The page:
I started writing my first book, Active Value Investing: Making Money in Range-Bound Markets, in 2005 and finished it in 2007. I published the second, an abridged version of the first (The Little Book of Sideways Markets), in 2010. In both books I made the case that there was a very high probability that we were in the midst of a secular sideways market – a market that goes up and down, with a lot of cyclical volatility, but ends up going nowhere for a long time.
Sideways markets happen not because the stock market gods play an unkind joke on gullible humans but because of human emotions. Historically, sideways markets have always followed secular bull markets. At the end of secular bull markets stocks become very expensive – their valuations (P/Es) get very high. Sideways markets are just a payback for all the fun and returns stock investors enjoyed during secular bull markets.
In 1999, after 17 years of incredible returns, the mother of all secular bull markets ended with valuations we’d never seen before. For this reason, in my first book I argued that the sideways market that started then might last longer than past ones. In the Little Book I went a step farther with the benefit of hindsight – it was written post-Great Recession. I argued that the economic growth rate going forward would be lower than it was in the past, and thus this sideways market might last even longer than I originally suspected.
Both books provided a framework for how to think about paths that might lie in our future.
Fast-forward a decade. The market we’ve been in was anything but sideways. Was I wrong? Yes.
What I failed to see was how the Great Financial Crisis would change the role the Fed would play in our economy, that it would continue to buy our debt while the economy was expanding. Also, I was blindsided by our government’s changed attitude toward debt (the US debt-to-GDP was at 60% in 2005, at 100% in 2019, and is 130% today). Most importantly, if you had told me that as that our debt pile was growing our interest rates would decline to near zero, I wouldn’t have believed you.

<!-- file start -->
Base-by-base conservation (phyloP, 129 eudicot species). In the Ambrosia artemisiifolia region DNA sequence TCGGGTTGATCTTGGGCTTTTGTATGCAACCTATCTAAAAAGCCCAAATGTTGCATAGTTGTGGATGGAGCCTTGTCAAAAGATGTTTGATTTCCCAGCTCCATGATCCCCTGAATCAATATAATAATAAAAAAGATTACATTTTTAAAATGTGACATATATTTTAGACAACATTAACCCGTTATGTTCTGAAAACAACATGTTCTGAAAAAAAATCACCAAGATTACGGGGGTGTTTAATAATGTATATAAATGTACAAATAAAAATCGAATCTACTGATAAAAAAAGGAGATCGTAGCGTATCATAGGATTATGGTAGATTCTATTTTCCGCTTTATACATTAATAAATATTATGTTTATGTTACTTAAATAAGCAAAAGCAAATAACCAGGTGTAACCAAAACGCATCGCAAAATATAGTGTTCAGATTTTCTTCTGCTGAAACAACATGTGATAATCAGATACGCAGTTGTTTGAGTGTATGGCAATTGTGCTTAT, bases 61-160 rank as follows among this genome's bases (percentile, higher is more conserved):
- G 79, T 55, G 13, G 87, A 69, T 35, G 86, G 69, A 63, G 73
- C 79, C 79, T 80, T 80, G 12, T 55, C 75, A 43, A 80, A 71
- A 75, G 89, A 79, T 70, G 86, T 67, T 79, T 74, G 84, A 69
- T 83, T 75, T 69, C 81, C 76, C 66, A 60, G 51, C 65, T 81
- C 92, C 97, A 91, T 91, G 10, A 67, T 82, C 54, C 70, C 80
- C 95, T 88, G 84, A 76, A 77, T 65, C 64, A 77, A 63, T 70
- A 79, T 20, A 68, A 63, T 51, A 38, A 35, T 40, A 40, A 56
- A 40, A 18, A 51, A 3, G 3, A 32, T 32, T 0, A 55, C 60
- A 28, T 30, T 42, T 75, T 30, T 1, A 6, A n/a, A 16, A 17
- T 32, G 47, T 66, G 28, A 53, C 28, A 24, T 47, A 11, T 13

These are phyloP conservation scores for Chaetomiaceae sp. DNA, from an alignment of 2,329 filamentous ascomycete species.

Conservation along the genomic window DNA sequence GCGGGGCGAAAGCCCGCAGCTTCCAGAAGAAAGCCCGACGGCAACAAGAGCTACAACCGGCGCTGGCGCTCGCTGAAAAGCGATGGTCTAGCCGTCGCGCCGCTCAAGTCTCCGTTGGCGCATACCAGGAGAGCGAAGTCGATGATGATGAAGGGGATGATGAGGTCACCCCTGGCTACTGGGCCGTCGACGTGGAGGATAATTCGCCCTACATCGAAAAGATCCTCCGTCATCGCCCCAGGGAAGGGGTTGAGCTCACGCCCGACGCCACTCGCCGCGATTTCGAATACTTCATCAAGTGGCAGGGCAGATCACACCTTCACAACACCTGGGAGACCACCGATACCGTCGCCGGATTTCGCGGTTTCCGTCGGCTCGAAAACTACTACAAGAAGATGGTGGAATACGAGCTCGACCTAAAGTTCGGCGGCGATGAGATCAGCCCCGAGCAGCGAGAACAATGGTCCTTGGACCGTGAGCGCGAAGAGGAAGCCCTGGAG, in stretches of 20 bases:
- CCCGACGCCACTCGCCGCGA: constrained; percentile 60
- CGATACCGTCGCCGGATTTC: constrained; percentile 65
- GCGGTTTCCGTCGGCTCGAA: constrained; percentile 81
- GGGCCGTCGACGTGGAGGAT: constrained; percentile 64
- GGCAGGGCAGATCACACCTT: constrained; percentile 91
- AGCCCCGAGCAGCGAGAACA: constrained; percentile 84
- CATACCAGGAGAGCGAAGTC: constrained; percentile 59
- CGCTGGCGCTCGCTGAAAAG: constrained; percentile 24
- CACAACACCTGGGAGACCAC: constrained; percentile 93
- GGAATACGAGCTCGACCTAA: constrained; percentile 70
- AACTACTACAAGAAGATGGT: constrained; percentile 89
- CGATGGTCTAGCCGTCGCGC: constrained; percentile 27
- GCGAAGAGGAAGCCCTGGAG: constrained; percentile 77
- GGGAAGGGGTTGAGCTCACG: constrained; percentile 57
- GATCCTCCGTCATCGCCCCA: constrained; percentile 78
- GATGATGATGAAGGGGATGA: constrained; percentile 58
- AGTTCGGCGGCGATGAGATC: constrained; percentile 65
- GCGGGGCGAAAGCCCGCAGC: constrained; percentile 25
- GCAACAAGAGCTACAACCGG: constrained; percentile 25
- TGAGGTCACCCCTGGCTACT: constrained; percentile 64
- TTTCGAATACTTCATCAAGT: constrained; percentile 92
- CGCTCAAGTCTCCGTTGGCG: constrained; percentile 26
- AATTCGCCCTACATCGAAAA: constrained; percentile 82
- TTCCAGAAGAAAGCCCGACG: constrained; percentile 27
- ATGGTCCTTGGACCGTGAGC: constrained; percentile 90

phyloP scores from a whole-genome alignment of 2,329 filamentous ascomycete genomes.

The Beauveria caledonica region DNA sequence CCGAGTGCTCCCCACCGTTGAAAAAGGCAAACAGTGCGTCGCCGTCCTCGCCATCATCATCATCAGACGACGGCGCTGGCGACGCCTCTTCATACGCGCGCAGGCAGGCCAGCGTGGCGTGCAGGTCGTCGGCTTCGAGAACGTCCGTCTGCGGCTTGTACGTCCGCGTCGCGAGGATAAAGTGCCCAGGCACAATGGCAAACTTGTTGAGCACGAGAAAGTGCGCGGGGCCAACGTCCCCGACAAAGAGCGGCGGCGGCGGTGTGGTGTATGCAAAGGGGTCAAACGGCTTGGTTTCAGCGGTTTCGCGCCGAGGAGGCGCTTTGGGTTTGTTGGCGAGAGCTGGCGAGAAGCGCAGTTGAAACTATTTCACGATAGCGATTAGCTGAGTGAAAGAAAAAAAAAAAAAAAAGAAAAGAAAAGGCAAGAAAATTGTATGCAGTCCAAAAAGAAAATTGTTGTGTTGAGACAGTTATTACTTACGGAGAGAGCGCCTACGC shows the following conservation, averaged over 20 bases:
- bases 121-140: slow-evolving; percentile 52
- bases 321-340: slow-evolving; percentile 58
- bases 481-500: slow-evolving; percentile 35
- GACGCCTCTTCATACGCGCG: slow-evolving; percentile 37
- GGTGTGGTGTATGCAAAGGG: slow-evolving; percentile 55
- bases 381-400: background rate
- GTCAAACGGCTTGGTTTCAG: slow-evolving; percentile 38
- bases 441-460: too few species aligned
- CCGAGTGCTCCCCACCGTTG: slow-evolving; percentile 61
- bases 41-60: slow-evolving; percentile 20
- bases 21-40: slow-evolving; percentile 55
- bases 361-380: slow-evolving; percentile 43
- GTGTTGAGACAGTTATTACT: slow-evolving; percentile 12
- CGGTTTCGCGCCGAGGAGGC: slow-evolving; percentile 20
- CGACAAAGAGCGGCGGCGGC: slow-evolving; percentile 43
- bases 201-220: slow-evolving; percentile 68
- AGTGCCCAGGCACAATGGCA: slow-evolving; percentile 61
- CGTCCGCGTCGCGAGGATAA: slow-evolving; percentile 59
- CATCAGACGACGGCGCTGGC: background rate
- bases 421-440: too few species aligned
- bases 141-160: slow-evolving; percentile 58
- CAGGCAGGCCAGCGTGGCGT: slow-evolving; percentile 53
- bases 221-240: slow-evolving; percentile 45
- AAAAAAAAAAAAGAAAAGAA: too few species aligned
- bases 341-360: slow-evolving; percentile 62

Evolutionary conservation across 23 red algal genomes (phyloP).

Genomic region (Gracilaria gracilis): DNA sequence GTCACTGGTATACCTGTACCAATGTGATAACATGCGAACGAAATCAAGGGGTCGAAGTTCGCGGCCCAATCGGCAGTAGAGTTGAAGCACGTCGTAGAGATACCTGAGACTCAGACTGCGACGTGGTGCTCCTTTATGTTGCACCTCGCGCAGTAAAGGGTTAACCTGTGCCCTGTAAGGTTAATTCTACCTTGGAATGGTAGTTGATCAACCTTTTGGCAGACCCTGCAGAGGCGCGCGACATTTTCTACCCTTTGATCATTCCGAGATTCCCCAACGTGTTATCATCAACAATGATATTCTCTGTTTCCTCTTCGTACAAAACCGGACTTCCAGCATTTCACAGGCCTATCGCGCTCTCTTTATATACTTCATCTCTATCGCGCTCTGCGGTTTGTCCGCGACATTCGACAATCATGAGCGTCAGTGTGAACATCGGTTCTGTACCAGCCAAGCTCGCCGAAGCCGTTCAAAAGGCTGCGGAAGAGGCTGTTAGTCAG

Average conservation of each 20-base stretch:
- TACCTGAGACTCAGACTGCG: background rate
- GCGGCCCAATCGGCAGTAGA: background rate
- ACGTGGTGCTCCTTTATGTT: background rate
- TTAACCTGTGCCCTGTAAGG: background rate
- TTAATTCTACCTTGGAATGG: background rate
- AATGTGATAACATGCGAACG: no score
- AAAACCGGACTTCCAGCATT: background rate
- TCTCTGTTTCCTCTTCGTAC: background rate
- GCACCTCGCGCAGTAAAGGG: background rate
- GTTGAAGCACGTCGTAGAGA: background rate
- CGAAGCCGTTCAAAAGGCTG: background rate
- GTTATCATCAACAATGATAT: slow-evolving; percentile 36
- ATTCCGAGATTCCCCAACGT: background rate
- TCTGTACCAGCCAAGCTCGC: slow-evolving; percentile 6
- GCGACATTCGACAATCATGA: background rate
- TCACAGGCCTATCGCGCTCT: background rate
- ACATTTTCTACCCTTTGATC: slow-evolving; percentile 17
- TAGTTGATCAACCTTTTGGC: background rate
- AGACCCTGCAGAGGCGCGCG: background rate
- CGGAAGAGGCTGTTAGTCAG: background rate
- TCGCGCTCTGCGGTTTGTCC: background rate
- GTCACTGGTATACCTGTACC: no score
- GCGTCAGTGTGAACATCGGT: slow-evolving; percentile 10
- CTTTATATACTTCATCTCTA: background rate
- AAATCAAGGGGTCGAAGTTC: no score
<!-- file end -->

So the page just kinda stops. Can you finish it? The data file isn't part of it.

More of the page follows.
This brings me to today.
In modern stock market history, since the 1890s, we’ve entered into sideways markets when market valuations were very high (check!) at the end of a long-lasting (secular) bull market (maybe; we’ll only know in hindsight, but it’s hard to deny that we’ve had one hell of a run). Price to earnings, not earnings growth, was the largest source of stock market appreciation (check! Stocks are making new highs because of the pandemic and the budget deficits. Think about that.) There was a lot of euphoria about stocks as they became a national pastime (check! Though now they are sharing the spotlight with crypto.)
As euphoria deflates, valuations stop expanding. Investors become disillusioned, bored with stocks. Price to earnings stagnates and then goes into a long-term compression cycle, from above average, through average, to below average. (It then spends plenty of time below average, turning investors away from stocks). Any gains you get from earnings growth are offset by price-to-earnings compression.
Today, stock market valuations are at an all-time high. Rising interest rates and inflation may serve as chilling factors to price-to-earning expansion; after all, declining interest rates were instigators of the price-to-earnings expansion on the way up.
I’ve written two books on this topic and don’t have a burning desire to write another one here; however, here are our Active Value Investment Principles (straight from my books):
And one more thing…
I am not a journalist or reporter; I am an investor who thinks through writing. This and other investment articles are just my thinking at the point they were written. However, investment research is not static, it is fluid. New information comes our way and we continue to do research, which may lead us to tweak and modify assumptions and thus to change our minds.
We are long-term investors and often hold stocks for years, but as luck may or may not have it, by the time you read this article we may have already sold the stock. I may or may not write about this company ever again. Think of this and other articles as learning and thinking frameworks. But they are not investment recommendations. The bottom line is this. If this article piques your interest in the company I’ve mentioned, great. This should be the beginning, not the end, of your research.